Save 20% off! Join our newsletter and get 20% off right away!

Reviving Sabah Claim – Part 1

muslim_smile (2) (320x240)
Mindanao ethnic dance

The recent events that took place in Sabah, part of Borneo Island where in Malaysia’s security forces surrounded dozens of Filipino gunmen in a remote area reportedly demanding the right to stay.

According  to Malaysia Home Minister Hishammuddin Hussein about 80 to 100 gunmen suspected of belonging to the “royal army” of the Sultanate of Sulu had been cornered by security forces near the small coastal town of Lahad Datu in Sabah. (The intruders were subsequently repelled – ed)

The area was once controlled by the former Islamic Sultanate of Sulu and has a history of incursions by armed Filipino Muslim groups, and was reported that the armed Filipinos declared themselves followers of “a descendant of the Sultan of Sulu.”  The group demanded to be recognized as the “Royal Sulu Sultanate Army” and insisted that as subjects of the sultanate, they should be allowed to remain in Sabah.  However, Malaysian authorities demanded that the armed men need to leave the country.

A negotiation was underway as we write this piece.

It appears that the recent incident is again reviving the dormant Sabah issue which caused a rift between Malaysia and the Philippines many years ago.

During the Arroyo administration, the government, without announcement, revived the so-called ‘Sabah Desk’in the Deparmtent of Foreign Affairs. The Foreign Affairs Department spokesman at that time said that the decision was related to the ongoing negotiation to open a Philippine consulate in Sabah to attend to the status of many Filipino migrants in that part of East Malaysia.

This decision, however, did not escape the eagle eye of the Sultan of Sulu, who claims proprietary rights to Sabah. He cautioned the government to be transparent in dealing with Malaysia on whatever agreement it is negotiating that might affect the Philippine claim to the territory. In a statement issued by his Interim Supreme Royal Ruling council, Jamalul Kiram III, it was revealed that he will not recognize any agreement reached by the two countries concerning the Sabah issue. He added that he issued royal decrees asking his constituents to follow his decrees.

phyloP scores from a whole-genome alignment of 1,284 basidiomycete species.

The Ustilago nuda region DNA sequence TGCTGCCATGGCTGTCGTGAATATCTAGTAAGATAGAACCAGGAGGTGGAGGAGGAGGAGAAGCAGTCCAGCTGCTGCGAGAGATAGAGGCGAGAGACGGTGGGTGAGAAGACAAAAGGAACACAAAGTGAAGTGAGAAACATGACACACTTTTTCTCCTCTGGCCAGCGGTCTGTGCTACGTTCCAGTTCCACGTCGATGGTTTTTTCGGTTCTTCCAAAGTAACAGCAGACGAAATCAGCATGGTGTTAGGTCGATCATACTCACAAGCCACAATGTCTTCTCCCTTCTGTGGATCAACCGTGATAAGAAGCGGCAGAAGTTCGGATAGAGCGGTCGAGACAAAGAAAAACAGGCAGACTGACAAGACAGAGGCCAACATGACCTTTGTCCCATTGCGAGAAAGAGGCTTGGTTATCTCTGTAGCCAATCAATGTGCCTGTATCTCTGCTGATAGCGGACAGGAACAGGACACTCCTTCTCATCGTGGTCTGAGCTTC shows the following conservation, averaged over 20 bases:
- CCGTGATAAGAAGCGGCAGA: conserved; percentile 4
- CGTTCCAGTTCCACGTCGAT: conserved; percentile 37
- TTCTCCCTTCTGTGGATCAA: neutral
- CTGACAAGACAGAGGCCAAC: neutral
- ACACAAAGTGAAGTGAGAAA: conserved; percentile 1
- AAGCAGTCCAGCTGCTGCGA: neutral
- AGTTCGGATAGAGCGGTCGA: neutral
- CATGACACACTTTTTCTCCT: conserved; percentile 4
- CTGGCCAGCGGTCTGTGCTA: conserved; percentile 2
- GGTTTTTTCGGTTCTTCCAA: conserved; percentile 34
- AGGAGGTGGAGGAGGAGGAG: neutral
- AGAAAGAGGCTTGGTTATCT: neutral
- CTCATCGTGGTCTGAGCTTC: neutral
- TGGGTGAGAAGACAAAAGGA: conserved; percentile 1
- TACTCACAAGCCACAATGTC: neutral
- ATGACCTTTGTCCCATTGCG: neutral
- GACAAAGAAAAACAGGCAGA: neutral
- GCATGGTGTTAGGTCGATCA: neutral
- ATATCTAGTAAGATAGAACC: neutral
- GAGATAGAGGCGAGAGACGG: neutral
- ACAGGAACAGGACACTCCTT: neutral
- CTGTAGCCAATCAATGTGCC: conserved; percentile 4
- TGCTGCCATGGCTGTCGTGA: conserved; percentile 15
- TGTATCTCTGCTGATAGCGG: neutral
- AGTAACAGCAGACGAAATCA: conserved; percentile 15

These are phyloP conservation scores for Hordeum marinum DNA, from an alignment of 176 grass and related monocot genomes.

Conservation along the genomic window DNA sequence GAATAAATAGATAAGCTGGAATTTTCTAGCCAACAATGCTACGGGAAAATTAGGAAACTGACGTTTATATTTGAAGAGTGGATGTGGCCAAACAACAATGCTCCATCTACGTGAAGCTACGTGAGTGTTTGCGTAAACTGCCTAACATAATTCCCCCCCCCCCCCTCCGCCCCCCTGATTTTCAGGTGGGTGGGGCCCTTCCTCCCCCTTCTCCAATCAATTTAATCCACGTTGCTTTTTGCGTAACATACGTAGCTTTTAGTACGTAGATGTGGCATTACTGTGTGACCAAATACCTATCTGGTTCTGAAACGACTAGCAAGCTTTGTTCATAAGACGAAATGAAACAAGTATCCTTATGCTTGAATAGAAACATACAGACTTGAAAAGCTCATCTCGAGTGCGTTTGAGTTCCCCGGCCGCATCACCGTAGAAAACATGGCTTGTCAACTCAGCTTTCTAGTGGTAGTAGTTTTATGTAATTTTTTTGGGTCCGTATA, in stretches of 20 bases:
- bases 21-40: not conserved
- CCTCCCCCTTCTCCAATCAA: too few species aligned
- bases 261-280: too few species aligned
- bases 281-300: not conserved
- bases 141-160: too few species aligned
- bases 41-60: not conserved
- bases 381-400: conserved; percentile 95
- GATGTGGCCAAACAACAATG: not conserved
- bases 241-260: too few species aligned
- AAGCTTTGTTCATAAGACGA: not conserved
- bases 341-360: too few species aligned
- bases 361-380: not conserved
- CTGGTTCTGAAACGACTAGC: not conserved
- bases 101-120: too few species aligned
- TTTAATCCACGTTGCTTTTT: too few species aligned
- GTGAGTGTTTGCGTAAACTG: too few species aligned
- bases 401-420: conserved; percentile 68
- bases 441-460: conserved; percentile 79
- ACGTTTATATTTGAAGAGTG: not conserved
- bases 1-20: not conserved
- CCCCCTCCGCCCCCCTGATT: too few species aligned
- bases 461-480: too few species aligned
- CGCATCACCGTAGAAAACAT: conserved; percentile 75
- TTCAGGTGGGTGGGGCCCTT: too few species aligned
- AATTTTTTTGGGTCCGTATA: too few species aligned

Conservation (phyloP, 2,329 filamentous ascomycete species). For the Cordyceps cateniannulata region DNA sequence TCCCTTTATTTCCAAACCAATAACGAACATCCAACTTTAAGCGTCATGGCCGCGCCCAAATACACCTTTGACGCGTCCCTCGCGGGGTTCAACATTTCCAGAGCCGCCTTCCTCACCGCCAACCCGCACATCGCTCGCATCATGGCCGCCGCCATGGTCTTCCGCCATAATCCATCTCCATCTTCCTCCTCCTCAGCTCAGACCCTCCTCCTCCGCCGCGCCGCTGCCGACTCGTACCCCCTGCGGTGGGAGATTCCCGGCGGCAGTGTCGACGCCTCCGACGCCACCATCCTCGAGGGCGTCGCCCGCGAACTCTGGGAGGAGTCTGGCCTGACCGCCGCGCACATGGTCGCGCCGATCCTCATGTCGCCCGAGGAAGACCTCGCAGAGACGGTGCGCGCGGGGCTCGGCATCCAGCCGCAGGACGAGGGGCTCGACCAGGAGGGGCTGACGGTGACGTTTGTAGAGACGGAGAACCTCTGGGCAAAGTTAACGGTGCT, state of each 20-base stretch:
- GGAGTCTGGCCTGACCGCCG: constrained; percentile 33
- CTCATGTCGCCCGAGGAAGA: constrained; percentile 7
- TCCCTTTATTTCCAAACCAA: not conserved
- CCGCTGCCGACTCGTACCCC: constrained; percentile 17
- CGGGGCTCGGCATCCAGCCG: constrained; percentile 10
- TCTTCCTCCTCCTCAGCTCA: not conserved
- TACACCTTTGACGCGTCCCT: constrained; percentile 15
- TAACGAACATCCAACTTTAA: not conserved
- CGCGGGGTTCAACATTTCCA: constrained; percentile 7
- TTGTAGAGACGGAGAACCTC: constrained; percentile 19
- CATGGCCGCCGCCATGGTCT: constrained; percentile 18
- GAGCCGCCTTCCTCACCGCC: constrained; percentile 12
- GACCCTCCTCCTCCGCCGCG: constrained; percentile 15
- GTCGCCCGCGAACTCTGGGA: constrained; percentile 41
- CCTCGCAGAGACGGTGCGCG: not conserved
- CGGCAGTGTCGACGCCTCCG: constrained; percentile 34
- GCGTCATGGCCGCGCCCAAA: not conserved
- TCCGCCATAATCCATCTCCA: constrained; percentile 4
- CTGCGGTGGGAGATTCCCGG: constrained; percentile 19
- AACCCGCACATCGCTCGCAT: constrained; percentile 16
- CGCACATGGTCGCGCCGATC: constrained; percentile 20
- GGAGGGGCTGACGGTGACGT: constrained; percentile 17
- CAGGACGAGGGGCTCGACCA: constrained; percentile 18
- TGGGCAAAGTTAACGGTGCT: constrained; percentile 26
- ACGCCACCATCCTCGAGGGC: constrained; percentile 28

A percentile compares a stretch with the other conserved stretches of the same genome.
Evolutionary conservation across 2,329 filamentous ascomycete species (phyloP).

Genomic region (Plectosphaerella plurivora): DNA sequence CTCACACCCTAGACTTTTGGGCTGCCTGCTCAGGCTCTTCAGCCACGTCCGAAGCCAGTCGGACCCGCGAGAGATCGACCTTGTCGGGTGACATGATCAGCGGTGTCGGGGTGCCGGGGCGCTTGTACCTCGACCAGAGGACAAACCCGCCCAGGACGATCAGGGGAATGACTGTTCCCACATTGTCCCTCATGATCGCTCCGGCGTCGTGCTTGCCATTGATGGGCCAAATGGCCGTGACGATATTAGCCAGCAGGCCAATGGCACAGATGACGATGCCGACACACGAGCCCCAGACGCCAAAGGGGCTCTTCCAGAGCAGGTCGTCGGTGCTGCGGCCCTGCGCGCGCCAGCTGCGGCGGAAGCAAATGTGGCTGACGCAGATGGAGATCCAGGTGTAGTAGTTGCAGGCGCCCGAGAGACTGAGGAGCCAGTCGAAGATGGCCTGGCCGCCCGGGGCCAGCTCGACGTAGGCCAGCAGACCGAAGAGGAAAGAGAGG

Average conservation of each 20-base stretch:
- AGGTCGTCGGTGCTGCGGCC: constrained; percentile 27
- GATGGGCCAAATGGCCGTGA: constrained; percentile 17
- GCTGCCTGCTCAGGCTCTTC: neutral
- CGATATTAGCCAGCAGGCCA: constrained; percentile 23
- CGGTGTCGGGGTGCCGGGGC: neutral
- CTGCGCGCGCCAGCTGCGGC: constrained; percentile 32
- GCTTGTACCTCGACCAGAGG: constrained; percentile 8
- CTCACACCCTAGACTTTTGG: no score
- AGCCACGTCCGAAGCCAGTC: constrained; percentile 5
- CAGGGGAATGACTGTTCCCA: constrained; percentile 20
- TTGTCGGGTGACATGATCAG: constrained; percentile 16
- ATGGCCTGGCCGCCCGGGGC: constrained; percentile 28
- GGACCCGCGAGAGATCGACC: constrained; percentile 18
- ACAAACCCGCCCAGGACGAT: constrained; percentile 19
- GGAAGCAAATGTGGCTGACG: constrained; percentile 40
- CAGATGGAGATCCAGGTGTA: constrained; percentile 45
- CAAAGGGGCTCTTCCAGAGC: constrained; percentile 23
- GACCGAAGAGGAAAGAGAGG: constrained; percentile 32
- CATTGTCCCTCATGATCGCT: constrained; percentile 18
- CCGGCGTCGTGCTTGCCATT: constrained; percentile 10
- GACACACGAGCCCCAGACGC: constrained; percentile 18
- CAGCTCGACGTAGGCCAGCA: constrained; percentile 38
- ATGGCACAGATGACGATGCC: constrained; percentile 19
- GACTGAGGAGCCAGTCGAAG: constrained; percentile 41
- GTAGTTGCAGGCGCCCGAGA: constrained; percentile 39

The Sultan felt that the Sultanate had again left in the dark as to what political leverage the government will use in the negotiating with Malaysia concerning the Sabah claim, which was initiated by then President Diosdado Macapagal in 1962. Kiram also revealed that technically the Philippine government no longer has the authority to pursue the claim since he revoked in 1989 the special power of attorney granted by his predecessor to the Macapagal administration in 1962.

The Philippine claim to Sabah, according to Michael Leifer, an academic who made an exhaustive study of the Sabah claim, has attracted ‘more notoriety than serious attention outside of these islands [Philippines].’ He reasoned out that it was because of the ‘air of political improvisation and private greed which has surrounded the presentation of the claim’ that, he believed, tended to detract from the justification of the claim.

Records show that the Sultan of Sulu was the sovereign of Sabah, part of North Borneo as early as the 17th century. He retained his sovereignty over the territory until the late 1950s, when he signed a special power of attorney granting the Philippine government the rights to pursue the case.

Looking back further, before this, records tell us that the Sultan of Sulu come into possession of most of North Borneo in 1704 when the Sultan of Brunei disposed of the territory east of the Kimanis river as reward for the military assistance rendered by Sulu to the Brunei Sultanate in a war against its enemy.